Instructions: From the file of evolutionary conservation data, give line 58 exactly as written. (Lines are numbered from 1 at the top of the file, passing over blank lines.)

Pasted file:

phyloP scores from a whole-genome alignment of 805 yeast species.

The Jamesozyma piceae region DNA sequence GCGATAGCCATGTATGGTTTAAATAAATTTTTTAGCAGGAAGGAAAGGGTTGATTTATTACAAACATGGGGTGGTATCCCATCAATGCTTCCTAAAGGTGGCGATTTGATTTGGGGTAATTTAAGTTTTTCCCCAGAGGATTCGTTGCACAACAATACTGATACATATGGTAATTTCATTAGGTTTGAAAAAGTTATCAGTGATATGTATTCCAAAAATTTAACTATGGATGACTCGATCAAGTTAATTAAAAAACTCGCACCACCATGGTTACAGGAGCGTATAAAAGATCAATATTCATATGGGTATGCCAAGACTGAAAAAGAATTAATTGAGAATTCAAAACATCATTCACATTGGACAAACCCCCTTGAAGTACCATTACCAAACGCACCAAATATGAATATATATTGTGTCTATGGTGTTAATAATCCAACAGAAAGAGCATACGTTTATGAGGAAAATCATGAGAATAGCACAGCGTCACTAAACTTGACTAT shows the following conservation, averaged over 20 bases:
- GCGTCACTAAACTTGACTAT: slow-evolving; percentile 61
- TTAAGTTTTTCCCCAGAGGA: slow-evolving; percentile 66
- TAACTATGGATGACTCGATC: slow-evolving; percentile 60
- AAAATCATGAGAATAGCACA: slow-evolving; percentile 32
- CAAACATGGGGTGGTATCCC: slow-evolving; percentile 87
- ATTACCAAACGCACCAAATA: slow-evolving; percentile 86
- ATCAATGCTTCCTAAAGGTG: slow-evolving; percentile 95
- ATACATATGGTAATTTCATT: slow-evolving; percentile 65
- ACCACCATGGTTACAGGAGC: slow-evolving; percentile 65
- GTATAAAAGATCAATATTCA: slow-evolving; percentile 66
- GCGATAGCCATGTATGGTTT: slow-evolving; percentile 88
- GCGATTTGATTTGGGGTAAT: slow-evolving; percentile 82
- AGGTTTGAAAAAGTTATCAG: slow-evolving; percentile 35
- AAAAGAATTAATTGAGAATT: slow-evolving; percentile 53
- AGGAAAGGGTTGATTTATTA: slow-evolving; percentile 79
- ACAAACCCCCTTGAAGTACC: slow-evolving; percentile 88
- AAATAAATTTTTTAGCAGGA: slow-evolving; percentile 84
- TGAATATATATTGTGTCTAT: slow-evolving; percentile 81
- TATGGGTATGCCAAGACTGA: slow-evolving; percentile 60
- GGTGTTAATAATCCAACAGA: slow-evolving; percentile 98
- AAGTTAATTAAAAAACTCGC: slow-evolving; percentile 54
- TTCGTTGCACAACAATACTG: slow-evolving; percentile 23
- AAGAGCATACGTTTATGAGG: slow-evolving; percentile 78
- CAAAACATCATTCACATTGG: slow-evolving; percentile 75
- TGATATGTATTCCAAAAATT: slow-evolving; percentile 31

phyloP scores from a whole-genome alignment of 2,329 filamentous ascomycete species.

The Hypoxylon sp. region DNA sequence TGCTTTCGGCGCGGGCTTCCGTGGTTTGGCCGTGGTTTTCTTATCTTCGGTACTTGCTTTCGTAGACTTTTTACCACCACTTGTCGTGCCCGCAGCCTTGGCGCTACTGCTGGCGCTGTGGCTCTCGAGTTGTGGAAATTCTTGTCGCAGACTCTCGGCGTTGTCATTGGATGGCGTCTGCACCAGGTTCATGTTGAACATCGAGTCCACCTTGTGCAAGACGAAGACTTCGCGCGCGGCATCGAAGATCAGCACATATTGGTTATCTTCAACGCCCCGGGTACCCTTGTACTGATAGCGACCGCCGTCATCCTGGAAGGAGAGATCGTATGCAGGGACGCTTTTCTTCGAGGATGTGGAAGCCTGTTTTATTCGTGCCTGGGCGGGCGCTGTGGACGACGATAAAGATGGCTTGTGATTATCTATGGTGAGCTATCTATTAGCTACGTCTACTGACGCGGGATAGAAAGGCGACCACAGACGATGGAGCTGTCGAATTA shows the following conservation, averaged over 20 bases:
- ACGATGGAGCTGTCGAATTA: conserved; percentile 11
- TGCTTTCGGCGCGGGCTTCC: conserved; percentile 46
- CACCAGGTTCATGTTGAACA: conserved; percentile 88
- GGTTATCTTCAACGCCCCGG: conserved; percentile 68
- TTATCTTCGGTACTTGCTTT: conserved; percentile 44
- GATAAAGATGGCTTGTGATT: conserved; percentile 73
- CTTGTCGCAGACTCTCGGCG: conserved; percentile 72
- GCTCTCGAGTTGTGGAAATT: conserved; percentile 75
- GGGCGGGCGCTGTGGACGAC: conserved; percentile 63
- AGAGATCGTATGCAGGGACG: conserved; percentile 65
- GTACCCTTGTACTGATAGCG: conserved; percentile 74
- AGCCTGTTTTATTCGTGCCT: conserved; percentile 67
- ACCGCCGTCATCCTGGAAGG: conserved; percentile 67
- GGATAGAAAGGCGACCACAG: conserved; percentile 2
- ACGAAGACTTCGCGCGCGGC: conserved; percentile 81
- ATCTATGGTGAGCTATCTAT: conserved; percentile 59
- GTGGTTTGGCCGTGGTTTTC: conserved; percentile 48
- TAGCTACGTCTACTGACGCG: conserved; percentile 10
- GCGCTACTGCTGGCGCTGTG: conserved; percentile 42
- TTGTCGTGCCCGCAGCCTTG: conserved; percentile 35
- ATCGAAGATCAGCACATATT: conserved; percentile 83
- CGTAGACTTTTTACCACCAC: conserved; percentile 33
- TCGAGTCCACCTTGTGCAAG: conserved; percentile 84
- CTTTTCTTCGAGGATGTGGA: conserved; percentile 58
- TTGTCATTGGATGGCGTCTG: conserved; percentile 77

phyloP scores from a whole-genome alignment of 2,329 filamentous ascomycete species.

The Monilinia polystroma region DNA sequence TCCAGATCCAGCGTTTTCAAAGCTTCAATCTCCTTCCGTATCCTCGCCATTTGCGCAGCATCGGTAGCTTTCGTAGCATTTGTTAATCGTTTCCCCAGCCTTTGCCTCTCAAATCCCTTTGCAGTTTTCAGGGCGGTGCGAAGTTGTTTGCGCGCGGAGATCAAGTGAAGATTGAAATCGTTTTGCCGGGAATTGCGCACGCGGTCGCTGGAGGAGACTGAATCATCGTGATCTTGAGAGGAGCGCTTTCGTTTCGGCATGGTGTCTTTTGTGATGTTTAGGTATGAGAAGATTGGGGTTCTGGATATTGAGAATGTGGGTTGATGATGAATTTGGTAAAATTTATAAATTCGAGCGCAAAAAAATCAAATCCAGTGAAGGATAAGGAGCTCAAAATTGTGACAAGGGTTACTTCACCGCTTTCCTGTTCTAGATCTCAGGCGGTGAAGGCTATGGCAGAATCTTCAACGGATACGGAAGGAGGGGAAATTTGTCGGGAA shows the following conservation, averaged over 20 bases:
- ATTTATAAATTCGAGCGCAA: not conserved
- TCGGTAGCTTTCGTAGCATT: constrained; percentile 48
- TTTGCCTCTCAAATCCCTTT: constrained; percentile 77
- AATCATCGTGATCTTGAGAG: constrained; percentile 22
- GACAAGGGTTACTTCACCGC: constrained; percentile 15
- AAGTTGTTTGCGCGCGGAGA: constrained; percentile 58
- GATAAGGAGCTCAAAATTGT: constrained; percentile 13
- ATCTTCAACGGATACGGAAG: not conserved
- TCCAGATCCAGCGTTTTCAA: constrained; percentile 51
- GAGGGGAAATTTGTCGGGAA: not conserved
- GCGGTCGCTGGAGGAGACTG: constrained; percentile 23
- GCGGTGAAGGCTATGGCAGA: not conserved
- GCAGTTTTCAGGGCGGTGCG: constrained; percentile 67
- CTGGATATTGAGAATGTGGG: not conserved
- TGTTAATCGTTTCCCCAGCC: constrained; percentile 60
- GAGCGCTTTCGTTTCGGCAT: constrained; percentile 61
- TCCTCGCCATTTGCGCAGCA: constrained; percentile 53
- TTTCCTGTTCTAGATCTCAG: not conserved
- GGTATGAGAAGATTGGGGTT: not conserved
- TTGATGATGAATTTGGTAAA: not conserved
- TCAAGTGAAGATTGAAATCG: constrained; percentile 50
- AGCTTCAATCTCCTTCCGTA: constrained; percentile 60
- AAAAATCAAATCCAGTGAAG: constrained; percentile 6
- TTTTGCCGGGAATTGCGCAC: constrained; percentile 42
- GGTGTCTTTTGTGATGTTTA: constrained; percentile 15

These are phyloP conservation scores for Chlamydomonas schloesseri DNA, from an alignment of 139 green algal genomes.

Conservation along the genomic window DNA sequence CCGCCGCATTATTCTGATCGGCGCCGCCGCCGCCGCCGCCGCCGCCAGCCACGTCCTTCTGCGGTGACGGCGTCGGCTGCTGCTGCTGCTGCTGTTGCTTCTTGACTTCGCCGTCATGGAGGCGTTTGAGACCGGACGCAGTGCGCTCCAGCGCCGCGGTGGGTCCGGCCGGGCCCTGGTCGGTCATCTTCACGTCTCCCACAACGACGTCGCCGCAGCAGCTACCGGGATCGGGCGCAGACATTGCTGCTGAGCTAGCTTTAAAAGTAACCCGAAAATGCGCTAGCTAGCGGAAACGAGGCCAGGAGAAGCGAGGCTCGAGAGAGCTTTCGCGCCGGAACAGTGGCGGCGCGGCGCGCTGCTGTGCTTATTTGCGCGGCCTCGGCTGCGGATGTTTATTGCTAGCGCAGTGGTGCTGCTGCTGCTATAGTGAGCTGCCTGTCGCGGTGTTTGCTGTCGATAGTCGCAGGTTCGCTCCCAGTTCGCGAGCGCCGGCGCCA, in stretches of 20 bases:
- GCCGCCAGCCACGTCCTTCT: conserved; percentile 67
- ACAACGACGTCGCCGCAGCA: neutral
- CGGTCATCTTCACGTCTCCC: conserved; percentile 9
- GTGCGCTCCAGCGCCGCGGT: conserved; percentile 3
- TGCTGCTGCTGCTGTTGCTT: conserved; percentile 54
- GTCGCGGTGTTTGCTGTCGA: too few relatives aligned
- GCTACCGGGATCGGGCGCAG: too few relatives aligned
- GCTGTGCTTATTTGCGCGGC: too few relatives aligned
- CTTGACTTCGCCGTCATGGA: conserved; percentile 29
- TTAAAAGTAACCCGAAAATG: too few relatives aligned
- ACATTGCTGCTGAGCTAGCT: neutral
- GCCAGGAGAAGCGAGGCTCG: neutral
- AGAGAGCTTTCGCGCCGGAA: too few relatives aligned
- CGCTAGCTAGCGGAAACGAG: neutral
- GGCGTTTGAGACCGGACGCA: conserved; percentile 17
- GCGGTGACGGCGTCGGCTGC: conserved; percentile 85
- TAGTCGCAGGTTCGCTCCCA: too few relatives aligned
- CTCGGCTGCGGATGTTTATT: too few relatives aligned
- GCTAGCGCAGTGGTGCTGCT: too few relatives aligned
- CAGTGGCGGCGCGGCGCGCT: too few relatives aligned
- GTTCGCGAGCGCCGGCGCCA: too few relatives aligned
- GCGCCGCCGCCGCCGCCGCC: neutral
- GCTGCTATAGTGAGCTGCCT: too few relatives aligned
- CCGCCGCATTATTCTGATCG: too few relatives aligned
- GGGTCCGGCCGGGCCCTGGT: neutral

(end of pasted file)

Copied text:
- TCGGTAGCTTTCGTAGCATT: constrained; percentile 48